During the 1960s, Richard appeared in seven big-screen movies, but his most critically acclaimed role was in 1987 when he costarred in Running Man with Arnold Schwartzeneggar, a science fiction movie. He portrayed Damon Killian, an egotistical emcee of a game show. Several people described this character as Richard’s mirror image at various times in his career. Rumors of his dark side emerged from time to time. It was said he was temperamental and that he drank too much. He wanted to be known as more than a game show host.
Unfortunately, he never appeared in another television show or movie, so a game show host and panelist is how most people remember him.
Early in his career, Dawson participated in politics. He marched for civil rights in Alabama with Dr. King, and he campaigned for McGovern. He was described as a “far-out liberal,” but he said he made known he was against Communism.
Richard liked to golf and play pool. He converted one of his bedrooms into an antique pool room.
He was a night person and stayed up late to read and write. He said he read about five books a week.
Richard Dawson passed away in 2012 at 79 from esophageal cancer complications.
Obviously, Dawson had the capacity to become a great actor based on his roles on Hogan’s Heroes and in Running Man. Unfortunately, whether it was being in the right place or being offered the right role, he never got the chance to prove it. While he gave many viewers a lot of pleasure during his thousands of game show episodes, it must have been bittersweet to realize that was his main claim to fame. Hogan’s Heroes can be seen week nights on Me TV. The shows have kept their charm and humor and are fun to watch.
6 thoughts on “Survey Says . . . Pick Richard Dawson to Win”
I had no idea he was born in England or as a Collin. Although I didn’t know much about him in general. Like the previous ones I only knew him from the Match Game (and a little from Family Feud). I have heard of Hogan’s Heroes but don’t think I’ve ever seen it. It is interesting to me that he took so long to become a US citizen. I’m intrigued by the show he was in called the Alfred Hitchcock Hour. That will either have to be another blog or you’ll have to tell me about it someday!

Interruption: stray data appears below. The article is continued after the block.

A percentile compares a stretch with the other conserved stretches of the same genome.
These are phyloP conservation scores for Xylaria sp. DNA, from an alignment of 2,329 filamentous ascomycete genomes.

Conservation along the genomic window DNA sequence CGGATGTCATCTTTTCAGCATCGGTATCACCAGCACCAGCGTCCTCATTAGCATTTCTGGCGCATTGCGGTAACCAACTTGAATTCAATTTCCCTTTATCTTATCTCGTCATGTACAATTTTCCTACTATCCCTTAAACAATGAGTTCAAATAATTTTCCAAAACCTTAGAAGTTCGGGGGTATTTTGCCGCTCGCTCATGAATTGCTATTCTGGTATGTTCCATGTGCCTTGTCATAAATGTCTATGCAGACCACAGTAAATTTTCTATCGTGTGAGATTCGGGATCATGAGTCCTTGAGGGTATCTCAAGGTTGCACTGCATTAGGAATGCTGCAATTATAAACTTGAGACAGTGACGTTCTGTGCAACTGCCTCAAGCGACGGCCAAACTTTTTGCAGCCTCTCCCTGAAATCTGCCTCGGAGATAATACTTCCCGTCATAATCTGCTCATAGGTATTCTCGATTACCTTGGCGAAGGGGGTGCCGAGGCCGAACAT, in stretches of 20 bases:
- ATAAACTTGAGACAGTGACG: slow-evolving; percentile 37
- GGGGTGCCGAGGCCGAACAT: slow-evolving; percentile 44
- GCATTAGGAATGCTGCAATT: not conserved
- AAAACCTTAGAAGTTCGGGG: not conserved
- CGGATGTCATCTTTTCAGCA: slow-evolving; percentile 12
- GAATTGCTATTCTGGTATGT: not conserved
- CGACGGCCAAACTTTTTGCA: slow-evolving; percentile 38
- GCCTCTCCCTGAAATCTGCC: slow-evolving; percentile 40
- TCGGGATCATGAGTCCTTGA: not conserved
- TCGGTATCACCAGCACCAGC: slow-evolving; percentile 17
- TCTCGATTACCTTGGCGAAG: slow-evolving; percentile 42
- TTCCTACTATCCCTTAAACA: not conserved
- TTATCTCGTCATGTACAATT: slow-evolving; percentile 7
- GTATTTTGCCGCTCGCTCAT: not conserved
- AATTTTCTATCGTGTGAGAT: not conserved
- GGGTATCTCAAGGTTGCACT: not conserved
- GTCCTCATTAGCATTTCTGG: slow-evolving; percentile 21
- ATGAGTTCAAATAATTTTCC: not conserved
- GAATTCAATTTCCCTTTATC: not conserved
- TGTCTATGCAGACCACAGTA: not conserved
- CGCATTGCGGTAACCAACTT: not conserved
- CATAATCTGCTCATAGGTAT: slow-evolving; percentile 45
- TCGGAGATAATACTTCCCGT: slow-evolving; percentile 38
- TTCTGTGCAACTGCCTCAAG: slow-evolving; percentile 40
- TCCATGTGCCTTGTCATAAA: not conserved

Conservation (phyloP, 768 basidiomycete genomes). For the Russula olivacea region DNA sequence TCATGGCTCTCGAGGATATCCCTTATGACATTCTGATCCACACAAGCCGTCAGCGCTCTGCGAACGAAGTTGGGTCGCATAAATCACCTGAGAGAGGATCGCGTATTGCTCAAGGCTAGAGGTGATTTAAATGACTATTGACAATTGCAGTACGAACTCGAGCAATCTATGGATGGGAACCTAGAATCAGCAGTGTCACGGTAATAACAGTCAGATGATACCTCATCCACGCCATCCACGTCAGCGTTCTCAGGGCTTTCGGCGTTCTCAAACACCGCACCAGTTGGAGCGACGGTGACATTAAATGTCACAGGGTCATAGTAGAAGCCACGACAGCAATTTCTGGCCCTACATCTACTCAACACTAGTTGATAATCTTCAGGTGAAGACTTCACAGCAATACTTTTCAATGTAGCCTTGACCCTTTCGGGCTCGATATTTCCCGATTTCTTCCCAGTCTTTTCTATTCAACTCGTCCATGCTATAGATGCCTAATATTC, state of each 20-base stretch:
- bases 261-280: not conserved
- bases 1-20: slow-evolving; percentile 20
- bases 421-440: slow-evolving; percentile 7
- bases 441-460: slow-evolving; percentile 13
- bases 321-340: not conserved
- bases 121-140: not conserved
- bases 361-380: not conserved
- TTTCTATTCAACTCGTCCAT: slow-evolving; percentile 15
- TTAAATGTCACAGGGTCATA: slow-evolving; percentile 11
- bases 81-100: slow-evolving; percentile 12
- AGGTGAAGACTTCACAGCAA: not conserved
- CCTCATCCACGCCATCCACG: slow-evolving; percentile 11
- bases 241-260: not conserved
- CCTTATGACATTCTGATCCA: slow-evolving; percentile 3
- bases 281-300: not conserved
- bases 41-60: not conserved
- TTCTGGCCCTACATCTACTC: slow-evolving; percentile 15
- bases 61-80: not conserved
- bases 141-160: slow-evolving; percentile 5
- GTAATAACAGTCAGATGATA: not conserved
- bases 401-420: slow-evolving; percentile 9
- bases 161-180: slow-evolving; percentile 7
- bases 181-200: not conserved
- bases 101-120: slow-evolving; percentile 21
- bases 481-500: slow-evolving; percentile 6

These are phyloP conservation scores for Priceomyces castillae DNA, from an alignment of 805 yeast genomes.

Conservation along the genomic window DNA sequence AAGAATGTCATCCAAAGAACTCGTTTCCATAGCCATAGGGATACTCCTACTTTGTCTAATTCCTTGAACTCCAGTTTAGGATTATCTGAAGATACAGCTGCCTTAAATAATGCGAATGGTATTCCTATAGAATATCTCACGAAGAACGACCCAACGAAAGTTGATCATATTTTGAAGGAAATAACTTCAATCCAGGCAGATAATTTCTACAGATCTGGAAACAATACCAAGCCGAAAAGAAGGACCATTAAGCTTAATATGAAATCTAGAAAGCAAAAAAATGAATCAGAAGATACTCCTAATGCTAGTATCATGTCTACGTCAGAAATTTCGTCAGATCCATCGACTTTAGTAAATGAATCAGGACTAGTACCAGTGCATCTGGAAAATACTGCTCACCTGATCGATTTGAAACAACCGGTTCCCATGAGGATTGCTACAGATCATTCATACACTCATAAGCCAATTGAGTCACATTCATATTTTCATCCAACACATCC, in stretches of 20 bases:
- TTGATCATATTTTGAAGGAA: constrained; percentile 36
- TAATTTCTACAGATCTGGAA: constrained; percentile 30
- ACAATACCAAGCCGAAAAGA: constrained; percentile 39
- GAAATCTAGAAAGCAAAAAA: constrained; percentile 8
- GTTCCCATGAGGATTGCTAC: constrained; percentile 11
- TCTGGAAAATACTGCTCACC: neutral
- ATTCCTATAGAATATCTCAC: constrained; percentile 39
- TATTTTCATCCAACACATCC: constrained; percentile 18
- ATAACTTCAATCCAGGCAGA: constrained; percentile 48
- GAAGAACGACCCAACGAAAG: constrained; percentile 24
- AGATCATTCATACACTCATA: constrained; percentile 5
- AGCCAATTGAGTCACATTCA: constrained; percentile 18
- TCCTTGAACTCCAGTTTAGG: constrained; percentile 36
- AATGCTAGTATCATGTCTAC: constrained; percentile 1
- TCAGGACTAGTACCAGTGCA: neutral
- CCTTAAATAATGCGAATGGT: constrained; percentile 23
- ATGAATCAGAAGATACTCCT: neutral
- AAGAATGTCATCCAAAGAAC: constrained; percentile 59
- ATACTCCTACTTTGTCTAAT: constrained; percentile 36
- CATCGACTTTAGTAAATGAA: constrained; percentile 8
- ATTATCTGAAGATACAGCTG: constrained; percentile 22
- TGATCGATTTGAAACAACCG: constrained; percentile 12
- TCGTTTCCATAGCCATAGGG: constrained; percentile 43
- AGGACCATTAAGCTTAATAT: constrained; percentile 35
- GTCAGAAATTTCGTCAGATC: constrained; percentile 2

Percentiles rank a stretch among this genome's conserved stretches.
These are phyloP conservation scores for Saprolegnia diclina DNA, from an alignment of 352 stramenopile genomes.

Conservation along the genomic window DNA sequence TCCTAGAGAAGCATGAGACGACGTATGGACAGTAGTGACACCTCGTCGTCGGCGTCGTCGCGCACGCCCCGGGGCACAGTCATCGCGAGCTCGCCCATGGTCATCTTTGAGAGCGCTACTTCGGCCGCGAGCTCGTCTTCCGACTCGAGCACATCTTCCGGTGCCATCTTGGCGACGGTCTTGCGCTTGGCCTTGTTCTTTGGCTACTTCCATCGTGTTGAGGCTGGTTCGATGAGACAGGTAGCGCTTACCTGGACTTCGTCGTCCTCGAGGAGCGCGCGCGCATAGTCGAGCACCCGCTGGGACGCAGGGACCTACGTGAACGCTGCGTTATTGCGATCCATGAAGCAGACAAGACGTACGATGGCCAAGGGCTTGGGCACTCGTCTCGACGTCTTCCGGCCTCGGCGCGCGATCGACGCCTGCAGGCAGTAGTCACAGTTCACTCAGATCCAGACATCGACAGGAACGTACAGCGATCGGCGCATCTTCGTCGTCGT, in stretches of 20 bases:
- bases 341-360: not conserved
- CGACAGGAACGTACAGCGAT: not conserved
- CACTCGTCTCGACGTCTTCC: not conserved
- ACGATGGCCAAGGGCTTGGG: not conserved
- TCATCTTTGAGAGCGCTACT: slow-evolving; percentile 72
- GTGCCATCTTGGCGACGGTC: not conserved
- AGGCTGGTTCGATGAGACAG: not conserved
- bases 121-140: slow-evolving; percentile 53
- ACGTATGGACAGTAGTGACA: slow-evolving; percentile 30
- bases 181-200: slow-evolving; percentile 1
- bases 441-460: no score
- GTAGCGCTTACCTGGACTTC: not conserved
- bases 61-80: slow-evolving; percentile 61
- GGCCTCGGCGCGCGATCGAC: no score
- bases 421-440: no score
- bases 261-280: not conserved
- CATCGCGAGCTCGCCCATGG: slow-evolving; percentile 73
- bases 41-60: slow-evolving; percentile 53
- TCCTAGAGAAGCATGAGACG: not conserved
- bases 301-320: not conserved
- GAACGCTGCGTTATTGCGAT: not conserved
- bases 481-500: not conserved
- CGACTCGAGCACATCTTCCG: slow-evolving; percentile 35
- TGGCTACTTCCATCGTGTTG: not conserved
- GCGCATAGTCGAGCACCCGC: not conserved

It’s sad he became a household name but that was not the fame he searched for. I thought the Hogan’s Heroes album was interesting. You would definitely appreciate the humor of that show. Alfred Hitchcock was quite the character—another British lad who has an interesting biography.
“The Outer Limits” is one of my favorite shows, and he has a great part in the first-season episode “The Invisibles.” He’s an evil henchman possessed by alien powers (lots of Commie symbolism), and he puts a unique gay spin on his character. It’s really well done.
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Dawson was THE host of Family Feud. posted on twitter @trefology
Hogan was a Colonel, not a Captain, and there’s no evidence Dawson was ever offered that role — he apparently was asked to READ for it, but they all quickly decided it wasn’t right. You left out a great role he did in the 1965 movie King Rat — although he was only on screen a few minutes at the end of the film, it was a very serious and deep performance as a paratrooper who arrives in a Japanese POW camp and tries to make sense of why all the men are so beaten down. It is easy to find online — just look up “King Rat movie trailer.”
I suspect, but have not confirmed, that he got off the acting treadmill to focus on game shows despite his talent and potential because he was raising two boys on his own and the game show working hours were more manageable than the extreme demands of TV series (long days) or movie roles (frequent travel.) By the time Mark and Gary were young teens, I’m sure he had his hands full between Family Feud, Match Game and parenting– raising boys is simply not easy.
It is quite extraordinary that he was given full custody of his sons in April 1967 when they were 7 and 4 years old. Men didn’t get custody often in those day, and the author of Hurricane in Mink (Diana Dors biographer) essentially says it is because his wife was deemed unfit, not because she cheerfully surrendered her sons. We’ll never really know but her track record as a parent was, shall we say, not good. Having abandoned her older sons and husbands while conducting numerous affairs, Diana gave birth to a third son in 1969 from her relationship with Alan Lake. He was regularly exposed to sex, drugs and alcohol during orgies in the family home in Jolly Old England. Richard is often painted as the villain in that marriage by the Diana Dors crowd, but you have to ask yourself — he led a nice, quiet, stable life and never spoke a bad word about her. She on the other hand lived in a mad whirl of constant drama with her devoted third husband at her feet, when he wasn’t in jail or on a drinking binge.
Thanks for the corrections on Hogan being a Colonel and for the extra information on Dawson. I will check out King Rat–it’s too bad he didn’t get his own show; I’m sure it would have been successful.